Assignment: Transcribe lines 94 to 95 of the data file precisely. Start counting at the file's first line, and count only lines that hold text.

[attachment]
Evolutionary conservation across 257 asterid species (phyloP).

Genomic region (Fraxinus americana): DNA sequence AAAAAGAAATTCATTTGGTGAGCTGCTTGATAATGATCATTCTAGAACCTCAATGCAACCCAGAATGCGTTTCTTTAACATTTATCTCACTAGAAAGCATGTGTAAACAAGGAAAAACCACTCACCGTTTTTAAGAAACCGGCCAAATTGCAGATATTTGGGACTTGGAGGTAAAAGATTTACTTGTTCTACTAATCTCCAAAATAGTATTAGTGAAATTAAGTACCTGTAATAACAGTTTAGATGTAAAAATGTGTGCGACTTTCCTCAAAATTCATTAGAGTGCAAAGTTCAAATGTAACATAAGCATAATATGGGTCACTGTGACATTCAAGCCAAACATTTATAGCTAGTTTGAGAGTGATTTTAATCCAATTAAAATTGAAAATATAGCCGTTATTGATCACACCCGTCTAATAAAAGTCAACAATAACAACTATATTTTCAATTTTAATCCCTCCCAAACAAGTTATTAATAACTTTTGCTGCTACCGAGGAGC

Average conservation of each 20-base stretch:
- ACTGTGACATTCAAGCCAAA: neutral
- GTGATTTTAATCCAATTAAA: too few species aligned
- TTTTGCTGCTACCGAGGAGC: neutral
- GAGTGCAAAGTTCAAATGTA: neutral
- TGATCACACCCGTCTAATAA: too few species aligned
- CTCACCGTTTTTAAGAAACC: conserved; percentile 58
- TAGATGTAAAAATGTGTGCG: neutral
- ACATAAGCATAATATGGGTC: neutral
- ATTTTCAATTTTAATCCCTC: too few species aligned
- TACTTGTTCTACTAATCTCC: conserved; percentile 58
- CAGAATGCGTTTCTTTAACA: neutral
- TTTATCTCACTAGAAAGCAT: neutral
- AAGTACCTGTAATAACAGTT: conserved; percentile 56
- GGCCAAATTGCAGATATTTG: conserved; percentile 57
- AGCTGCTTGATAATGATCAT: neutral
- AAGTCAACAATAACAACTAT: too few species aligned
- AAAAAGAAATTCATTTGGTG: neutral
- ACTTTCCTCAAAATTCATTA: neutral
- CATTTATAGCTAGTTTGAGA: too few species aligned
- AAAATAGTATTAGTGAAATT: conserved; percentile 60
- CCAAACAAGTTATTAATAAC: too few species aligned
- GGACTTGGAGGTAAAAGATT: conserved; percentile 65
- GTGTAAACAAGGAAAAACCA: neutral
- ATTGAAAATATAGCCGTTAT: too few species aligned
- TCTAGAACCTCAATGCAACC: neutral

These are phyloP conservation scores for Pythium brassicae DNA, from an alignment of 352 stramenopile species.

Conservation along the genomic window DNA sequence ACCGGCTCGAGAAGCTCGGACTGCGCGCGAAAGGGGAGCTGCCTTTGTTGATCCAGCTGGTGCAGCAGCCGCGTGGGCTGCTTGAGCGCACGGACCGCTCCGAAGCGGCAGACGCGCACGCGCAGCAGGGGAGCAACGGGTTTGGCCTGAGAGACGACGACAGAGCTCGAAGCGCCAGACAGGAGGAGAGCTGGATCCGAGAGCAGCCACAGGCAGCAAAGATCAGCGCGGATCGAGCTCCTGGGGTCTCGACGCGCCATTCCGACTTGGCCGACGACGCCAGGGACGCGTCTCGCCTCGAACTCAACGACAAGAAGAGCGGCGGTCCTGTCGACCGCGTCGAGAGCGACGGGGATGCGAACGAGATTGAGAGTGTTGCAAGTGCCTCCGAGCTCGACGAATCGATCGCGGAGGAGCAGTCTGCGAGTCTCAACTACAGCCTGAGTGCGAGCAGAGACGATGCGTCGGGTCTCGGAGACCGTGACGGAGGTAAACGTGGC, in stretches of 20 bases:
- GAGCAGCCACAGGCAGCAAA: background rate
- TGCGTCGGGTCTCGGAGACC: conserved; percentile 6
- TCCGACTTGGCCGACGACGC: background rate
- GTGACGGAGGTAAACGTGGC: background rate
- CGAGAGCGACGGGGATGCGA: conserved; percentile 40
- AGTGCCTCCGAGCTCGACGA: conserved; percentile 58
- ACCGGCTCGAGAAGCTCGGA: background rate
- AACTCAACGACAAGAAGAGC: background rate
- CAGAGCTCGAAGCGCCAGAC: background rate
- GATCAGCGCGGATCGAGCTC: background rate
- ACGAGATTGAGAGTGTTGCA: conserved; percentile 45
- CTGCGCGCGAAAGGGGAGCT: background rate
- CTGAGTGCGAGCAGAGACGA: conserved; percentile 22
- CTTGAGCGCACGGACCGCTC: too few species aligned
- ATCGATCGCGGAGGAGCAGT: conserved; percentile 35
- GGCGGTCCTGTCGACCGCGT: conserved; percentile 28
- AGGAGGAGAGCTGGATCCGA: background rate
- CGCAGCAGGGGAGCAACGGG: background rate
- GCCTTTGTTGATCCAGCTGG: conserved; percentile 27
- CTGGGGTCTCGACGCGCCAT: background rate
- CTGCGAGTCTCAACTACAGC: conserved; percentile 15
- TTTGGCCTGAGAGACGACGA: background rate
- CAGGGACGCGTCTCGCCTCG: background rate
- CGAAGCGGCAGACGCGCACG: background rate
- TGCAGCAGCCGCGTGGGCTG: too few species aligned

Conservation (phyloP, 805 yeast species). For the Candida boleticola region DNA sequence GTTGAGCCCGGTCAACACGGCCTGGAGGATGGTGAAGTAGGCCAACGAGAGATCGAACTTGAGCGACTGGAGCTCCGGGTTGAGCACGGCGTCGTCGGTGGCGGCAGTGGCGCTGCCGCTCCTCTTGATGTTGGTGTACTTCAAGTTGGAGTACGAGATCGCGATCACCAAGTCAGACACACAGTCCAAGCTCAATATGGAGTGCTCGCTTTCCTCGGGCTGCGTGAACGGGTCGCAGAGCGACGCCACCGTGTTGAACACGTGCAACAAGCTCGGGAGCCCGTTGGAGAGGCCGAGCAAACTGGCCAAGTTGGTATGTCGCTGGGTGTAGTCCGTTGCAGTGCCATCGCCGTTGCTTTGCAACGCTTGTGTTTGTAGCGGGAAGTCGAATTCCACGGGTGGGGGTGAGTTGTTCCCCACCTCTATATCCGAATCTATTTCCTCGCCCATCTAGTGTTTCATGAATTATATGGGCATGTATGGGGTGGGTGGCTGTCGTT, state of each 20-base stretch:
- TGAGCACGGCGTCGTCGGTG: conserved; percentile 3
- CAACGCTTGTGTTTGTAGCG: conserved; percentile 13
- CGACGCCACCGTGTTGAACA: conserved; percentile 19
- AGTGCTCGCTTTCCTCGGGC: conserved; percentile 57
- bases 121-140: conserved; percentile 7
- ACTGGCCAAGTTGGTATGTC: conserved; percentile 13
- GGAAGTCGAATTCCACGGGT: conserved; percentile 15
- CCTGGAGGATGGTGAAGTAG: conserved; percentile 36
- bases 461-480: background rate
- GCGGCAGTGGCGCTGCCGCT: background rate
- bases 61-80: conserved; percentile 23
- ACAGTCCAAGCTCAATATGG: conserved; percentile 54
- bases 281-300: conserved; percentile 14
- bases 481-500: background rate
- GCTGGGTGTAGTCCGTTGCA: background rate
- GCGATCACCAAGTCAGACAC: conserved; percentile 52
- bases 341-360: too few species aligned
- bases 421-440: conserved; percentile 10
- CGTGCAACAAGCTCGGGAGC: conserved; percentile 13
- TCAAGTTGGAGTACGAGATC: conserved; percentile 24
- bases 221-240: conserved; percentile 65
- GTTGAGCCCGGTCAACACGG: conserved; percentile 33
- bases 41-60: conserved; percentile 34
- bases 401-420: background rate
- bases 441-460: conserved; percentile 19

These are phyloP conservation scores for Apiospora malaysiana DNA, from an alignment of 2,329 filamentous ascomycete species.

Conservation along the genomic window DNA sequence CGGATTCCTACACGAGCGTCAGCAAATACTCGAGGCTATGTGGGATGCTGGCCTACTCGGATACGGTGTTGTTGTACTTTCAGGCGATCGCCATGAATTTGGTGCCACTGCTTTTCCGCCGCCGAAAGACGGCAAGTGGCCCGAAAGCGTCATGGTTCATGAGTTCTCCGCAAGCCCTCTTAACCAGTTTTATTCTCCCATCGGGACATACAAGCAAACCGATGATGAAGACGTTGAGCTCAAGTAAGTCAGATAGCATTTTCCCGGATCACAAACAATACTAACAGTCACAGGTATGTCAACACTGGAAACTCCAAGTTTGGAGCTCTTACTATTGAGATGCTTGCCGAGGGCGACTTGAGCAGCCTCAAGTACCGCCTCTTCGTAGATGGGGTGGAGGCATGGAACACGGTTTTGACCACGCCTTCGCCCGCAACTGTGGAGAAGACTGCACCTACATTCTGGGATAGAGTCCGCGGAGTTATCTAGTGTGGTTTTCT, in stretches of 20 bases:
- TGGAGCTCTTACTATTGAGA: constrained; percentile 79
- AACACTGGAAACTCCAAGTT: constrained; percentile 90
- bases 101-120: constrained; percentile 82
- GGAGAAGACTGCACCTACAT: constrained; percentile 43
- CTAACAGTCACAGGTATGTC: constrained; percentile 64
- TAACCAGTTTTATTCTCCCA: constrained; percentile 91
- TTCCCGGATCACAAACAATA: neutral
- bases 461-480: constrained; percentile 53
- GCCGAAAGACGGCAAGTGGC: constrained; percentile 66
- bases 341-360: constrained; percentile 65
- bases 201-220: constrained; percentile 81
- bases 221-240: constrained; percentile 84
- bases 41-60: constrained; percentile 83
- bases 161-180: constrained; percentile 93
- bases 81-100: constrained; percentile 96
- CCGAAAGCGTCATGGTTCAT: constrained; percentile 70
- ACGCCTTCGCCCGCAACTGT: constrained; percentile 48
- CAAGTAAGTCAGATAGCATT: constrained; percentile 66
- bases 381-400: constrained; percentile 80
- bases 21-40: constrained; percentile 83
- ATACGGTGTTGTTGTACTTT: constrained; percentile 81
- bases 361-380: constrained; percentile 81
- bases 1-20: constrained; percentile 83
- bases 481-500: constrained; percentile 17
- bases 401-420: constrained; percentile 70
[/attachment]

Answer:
- bases 201-220: constrained; percentile 81
- bases 221-240: constrained; percentile 84